How to Hang Steel Targets Properly
Steel targets can be hung in a variety of ways. With so many different ways to turn targets, Methods differ depending on the type of target, the type of firearm/ammo, the functionality desired, portability, range type, and, most importantly, safety.
Hanging Steel Shooting Targets
Many factors influence the angle. The first and most important step in hanging a steel target is to ensure safety. The target’s job is to absorb as much shock as possible. To push bullet splatter into the ground, fixed or swinging targets should be pitched downward. Hanging or gong targets should be hung vertically. Reactive targets absorb bullet energy.
The backstop or berm behind the target determines its height. The goal is to not have too high a target, making it more likely that shots will go over the berm. To ensure that the bullet lands in the safe zone, it is a good idea to have the backstop at least twice as high as the target and to shoot downward at the target.
Hanging Targets Losely
Hanging or gong targets should be straight up and down and hang naturally. This makes an awesome ping noise while keeping the punishment low, allowing the target to last longer.
Hanging by Chain or Rubber Strap
Chain and rubber straps are ideal for hanging steel targets because they are readily available. It will be somewhat protected if the chain or rubber is kept on the system’s back or non-shooting surface. It is best to use bolts with a washer on the front. Tightening the bolts on the back side will also provide a better angle to push the bullet splatter down, ensuring safety.
Hanging by Mounting Bracket
The mounting of (non-reactive) metal targets to stationary wood or steel posts is advised using a target with a 20-degree angle. This guarantees that the bullet splatter will land in a secure area.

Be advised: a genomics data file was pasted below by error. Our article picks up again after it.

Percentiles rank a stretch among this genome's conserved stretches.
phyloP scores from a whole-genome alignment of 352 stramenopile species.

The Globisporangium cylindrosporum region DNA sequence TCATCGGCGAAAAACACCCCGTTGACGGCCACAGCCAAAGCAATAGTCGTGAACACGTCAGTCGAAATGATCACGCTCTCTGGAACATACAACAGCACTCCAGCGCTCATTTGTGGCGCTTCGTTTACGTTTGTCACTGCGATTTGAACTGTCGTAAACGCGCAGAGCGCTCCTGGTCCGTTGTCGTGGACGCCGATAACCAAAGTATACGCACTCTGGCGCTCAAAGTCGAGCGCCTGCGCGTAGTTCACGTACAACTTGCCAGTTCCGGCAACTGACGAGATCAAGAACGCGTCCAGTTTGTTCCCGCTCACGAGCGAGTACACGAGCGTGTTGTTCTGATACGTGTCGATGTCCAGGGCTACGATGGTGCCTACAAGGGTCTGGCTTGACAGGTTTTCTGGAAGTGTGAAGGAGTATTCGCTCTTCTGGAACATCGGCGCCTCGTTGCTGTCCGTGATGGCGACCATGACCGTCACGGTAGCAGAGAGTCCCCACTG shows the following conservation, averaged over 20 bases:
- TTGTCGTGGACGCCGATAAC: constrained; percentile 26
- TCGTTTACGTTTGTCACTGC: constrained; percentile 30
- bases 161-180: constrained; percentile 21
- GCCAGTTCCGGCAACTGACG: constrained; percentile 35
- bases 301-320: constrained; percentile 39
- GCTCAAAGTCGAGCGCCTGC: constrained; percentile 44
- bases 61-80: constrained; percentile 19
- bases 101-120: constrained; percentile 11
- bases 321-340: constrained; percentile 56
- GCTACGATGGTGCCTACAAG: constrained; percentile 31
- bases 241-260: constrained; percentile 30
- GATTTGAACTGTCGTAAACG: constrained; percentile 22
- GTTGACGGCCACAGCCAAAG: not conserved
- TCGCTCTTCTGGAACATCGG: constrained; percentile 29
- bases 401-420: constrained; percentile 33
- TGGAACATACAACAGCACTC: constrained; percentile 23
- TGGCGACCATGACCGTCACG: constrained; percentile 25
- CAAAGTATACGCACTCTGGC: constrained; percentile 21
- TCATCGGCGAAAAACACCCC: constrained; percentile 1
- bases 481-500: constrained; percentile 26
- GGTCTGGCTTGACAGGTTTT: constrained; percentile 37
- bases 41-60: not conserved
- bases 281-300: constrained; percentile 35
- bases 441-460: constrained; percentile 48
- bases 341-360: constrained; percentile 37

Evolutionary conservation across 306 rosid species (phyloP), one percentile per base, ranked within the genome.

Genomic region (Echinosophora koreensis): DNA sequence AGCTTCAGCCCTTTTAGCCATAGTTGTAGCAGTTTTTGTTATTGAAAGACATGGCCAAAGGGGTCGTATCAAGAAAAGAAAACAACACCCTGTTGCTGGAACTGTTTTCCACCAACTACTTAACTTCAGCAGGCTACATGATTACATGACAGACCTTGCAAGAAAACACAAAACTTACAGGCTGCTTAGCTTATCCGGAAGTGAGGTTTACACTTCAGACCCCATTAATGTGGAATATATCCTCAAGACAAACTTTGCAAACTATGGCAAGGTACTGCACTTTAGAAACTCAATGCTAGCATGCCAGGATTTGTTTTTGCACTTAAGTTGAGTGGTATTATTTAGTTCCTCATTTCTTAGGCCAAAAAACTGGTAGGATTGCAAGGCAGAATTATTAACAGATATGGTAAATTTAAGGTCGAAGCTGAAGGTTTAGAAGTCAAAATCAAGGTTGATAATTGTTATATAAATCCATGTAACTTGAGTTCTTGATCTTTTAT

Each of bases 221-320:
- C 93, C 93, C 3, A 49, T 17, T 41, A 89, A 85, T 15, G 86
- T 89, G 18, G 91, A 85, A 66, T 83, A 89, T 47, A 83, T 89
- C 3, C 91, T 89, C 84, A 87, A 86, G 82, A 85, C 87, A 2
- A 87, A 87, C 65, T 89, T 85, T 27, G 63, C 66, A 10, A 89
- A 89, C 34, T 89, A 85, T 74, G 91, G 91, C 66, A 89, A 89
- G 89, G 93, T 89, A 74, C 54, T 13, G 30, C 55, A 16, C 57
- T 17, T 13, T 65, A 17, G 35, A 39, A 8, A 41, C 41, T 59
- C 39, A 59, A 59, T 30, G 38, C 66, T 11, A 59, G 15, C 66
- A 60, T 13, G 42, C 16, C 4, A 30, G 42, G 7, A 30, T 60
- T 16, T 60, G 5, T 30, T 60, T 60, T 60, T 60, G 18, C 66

Mounting With Bolts
Steel target mounting bolts and hardware should be grade 8, as suggested by Grizzly Targets. The target is kept in good condition by pushing the bullet splatter down and creating a small angle by tightening the nuts on the side that isn’t shooting (creating a downward pitch).
While safety comes first and having fun comes second, the recommended distance has many variables. As a general rule of thumb for larger caliber weapons, the target should be farther away from the shooter. Assuming that the target thickness is appropriate for the caliber (see our Target Selection Guide), 25 yards or more for light to medium pistols and 100 yards or more for rifles.
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The Best Way to Hang Steel Targets
Starting with a proper stable mounting bracket, such as a sawhorse style made of wood or reinforced metal, is the best way to hang targets. Keep the downrange mounting bracket’s profile as thin as possible if the metal is utilized. In this manner, rounds do not interfere with a non-angled surface. The entire system won’t move if the mount is made as stable as possible by spreading the legs apart. A rubber strap or chain securely connected to the mounting bracket and target connection will keep the target in place and prevent sliding.